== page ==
Nymphing rules to live by:
– On bottom
– Detect strike
– Right speed
– Best fly
To catch trout successfully using a nymph you must adhere to the above rules. Much of this is solved by using the correct leader combined with the appropriate tactic. My first lesson came from reading Joe Humprey’s “Trout Tactics” where he explains that a “flat leader” is the ultimate leader for nymph fishing.
Does this mean using a four pound test length of leader is all we need for nymphing? Yes, actually that is correct. In fact this or some variation is what I use for high-sticking, and Czech nymphing. This approach works fine when you have enough weight to reach your casting distance and get down to the strike zone effectively. Getting down is often solved by adding weight to the leader in the form of split shot or using a heavier fly. Where this fails is when heavier weight cannot be utilized. Maybe you are following FIPs Mouche competitive rules, or cannot add an a heavier weighted fly, or believe split shot is not an effective nymphing tactic. Maybe the flat leader is not turned-over easily.
So what do you do when for example casting a 1.5mm, #16 beaded head nymph to a distance of 25 feet to a 3 feet deep strike zone in fast water without adding any additional weight? Most often you will need to introduce a tapered leader. A tapered leader provides the way for transferring the energy from the fly line through the leader and to the fly. It is done by using a larger diameter leader butt section and stepping down to thinner diameters as it nears the fly. It also, helps drive the fly into the water with greater velocity. The trade-off is the larger diameter butt and mid-sections of leader do not sink as fast due to water friction.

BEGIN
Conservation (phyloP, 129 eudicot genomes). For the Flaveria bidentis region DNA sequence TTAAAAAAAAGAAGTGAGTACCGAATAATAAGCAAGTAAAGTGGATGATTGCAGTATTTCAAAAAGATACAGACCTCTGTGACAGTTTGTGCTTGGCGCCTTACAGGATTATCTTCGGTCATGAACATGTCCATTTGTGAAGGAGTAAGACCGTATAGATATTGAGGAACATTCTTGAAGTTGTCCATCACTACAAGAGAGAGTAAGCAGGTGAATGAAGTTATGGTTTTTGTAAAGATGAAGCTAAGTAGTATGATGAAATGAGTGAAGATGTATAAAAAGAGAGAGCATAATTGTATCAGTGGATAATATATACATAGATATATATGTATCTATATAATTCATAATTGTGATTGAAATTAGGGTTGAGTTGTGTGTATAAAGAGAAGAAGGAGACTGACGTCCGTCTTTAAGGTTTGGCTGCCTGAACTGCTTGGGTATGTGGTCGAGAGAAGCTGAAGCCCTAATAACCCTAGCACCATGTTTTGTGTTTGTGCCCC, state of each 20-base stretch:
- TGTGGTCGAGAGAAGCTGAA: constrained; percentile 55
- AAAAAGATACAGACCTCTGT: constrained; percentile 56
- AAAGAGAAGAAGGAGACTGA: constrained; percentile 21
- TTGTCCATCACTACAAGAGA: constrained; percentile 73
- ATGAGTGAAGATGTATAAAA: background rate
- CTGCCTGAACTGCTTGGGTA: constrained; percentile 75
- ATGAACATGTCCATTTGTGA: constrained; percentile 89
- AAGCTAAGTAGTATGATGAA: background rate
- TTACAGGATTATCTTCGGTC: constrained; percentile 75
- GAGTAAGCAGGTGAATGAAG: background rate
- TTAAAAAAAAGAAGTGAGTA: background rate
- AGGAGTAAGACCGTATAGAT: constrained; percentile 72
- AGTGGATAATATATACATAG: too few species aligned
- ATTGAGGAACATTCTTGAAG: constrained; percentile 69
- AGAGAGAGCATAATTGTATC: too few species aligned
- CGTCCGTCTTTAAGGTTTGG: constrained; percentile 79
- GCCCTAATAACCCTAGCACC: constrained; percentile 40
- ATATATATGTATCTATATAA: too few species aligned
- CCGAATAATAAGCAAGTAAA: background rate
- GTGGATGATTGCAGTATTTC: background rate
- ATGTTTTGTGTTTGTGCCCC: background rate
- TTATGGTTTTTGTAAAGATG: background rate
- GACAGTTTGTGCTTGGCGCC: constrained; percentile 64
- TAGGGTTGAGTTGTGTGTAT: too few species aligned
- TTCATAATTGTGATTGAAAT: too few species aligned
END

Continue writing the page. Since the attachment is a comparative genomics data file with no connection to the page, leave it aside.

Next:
If we use the example #16 nymph from above and use a tapered leader, we now have a way to get the fly out to the target but have yet to solve the sinking of the fly quickly. Many times you can simply cast further beyond the target to allow the fly enough time to sink to depth required to reach the strike zone. For the above example that means casting to a distance of approximately 35 – 40 feet. Therefore allowing ample time for the fly to sink so by the time it reaches the 25 feet distance it is down into the strike zone.
Also when building nymph leaders you can dial in the length of leader sections and length of tippet so when using you remain with only the single “flat” length of tippet that is beneath the water. The larger diameter sections are on or above the water therefore eliminating the issue related to poor sinking of larger diameter leader material. For example, if you are able to stand over the fishing zone and high stick with a 4 feet length of flat leader then you could add a 4 – 6 foot length of tippet to the end of a tapered leader and stand at a further distance to accomplish nearly the same thing. Realize that this gets tricky. You cannot just add a length of tippet to a tapered leader. You have to dial it in to get the leader to turn over properly. This is done by adjusting the lengths of tapered sections with length of tippet. This goes beyond the scope of nymph fishing. This is the knowledge of leader design, casting, and general fishing skills. Just as other aspects of nymphing, this goes way beyond simply knowing how to tie on a leader and add some weight.
The best euro leader in the world won’t buy you successful nymph fishing.
You will be disappointed if you are looking for a magic bullet leader to solve the complexities associated with nymph fishing. There is much more that goes into successful nymph fishing but the correct leader for the situation at hand is a critical component. Learning, practicing, and experimenting are most important to this game so keep on keeping on.
Note: The formulas below are starting points and require adjustments for each situation specifically.
2’ to 20’ of .011” to .006” fluorocarbon material
Used when nymphing with heavily weighted nymphs or split shot
7 ½’ to 9’ 3X knotless tapered leader next a 10″ sighter, and 3’ to 6’ tippet (usually 4x or 5x)
This rig utilizes a knotless tapered leader straight from the package combined with additional tippet material.
Aggressive EURO Tapered Nymph
18′ to 30′ of 20 lb., 12″ 15 lb., 10″ 12 lb, 8″ 8 lb sighter material (gold stren or similar), 6″ 6 lb. sighter material (gold stren or similar), 3′ to 6′ tippet (usually 4x or 5x) attached using surgeon’s knot or tippet ring